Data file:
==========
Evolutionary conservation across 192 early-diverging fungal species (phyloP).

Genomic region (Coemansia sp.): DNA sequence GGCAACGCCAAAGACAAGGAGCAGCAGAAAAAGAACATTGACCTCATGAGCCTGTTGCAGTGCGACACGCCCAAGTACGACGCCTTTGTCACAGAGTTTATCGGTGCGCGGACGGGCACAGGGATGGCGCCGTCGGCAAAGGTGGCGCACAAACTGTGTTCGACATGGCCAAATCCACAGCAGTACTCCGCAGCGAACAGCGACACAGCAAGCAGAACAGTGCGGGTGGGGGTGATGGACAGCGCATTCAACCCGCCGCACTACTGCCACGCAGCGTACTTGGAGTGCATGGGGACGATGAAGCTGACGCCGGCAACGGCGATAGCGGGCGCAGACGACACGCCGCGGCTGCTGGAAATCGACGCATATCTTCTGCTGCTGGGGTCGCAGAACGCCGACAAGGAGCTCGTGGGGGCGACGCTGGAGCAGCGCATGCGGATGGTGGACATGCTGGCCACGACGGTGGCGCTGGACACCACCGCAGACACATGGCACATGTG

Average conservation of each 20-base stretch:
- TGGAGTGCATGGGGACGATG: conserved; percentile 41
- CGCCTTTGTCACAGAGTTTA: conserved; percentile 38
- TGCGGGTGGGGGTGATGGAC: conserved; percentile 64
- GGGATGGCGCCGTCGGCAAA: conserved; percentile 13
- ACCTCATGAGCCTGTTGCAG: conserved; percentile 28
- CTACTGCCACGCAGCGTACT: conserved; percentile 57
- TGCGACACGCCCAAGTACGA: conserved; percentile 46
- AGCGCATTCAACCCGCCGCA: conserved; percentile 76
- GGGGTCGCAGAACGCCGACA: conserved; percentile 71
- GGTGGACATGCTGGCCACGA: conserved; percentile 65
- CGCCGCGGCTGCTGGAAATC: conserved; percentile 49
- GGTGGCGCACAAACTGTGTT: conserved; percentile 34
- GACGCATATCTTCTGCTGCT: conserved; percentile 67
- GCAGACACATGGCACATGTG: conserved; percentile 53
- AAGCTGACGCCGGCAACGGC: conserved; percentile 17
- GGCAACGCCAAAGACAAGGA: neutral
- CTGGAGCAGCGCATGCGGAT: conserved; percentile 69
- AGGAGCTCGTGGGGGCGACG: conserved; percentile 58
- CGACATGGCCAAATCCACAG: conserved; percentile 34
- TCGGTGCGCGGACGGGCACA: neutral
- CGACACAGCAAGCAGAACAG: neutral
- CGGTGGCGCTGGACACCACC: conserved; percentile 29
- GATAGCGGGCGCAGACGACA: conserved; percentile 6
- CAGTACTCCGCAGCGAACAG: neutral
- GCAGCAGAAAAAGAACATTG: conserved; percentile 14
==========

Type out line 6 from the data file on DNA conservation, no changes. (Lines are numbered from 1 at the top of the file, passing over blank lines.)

- TGCGGGTGGGGGTGATGGAC: conserved; percentile 64